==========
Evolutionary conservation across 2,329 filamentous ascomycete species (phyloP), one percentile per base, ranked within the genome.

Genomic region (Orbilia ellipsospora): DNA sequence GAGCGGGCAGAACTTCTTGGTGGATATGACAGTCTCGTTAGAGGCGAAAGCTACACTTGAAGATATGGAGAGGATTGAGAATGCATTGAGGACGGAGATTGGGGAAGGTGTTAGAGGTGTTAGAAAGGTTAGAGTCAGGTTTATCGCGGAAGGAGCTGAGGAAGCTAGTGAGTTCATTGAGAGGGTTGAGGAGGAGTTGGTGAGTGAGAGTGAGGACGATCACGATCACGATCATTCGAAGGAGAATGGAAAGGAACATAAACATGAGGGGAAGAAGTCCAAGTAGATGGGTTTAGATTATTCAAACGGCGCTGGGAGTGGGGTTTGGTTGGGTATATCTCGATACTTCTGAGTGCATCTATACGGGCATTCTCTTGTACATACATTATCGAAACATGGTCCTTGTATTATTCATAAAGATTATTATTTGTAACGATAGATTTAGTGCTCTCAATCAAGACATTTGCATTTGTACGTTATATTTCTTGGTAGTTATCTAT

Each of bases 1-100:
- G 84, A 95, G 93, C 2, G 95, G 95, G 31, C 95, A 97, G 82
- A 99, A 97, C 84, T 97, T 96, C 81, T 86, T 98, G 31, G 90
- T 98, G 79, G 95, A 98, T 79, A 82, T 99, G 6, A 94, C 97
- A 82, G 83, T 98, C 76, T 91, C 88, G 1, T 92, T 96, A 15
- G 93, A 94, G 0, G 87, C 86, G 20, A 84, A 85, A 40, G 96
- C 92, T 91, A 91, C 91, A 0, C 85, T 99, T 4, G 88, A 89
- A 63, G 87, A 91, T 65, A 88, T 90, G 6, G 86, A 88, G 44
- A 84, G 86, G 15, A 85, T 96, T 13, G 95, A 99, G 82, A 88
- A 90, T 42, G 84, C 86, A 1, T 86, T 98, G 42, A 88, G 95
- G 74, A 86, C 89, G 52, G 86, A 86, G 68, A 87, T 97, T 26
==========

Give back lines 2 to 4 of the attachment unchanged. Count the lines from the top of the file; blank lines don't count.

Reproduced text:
Genomic region (Orbilia ellipsospora): DNA sequence GAGCGGGCAGAACTTCTTGGTGGATATGACAGTCTCGTTAGAGGCGAAAGCTACACTTGAAGATATGGAGAGGATTGAGAATGCATTGAGGACGGAGATTGGGGAAGGTGTTAGAGGTGTTAGAAAGGTTAGAGTCAGGTTTATCGCGGAAGGAGCTGAGGAAGCTAGTGAGTTCATTGAGAGGGTTGAGGAGGAGTTGGTGAGTGAGAGTGAGGACGATCACGATCACGATCATTCGAAGGAGAATGGAAAGGAACATAAACATGAGGGGAAGAAGTCCAAGTAGATGGGTTTAGATTATTCAAACGGCGCTGGGAGTGGGGTTTGGTTGGGTATATCTCGATACTTCTGAGTGCATCTATACGGGCATTCTCTTGTACATACATTATCGAAACATGGTCCTTGTATTATTCATAAAGATTATTATTTGTAACGATAGATTTAGTGCTCTCAATCAAGACATTTGCATTTGTACGTTATATTTCTTGGTAGTTATCTAT

Each of bases 1-100:
- G 84, A 95, G 93, C 2, G 95, G 95, G 31, C 95, A 97, G 82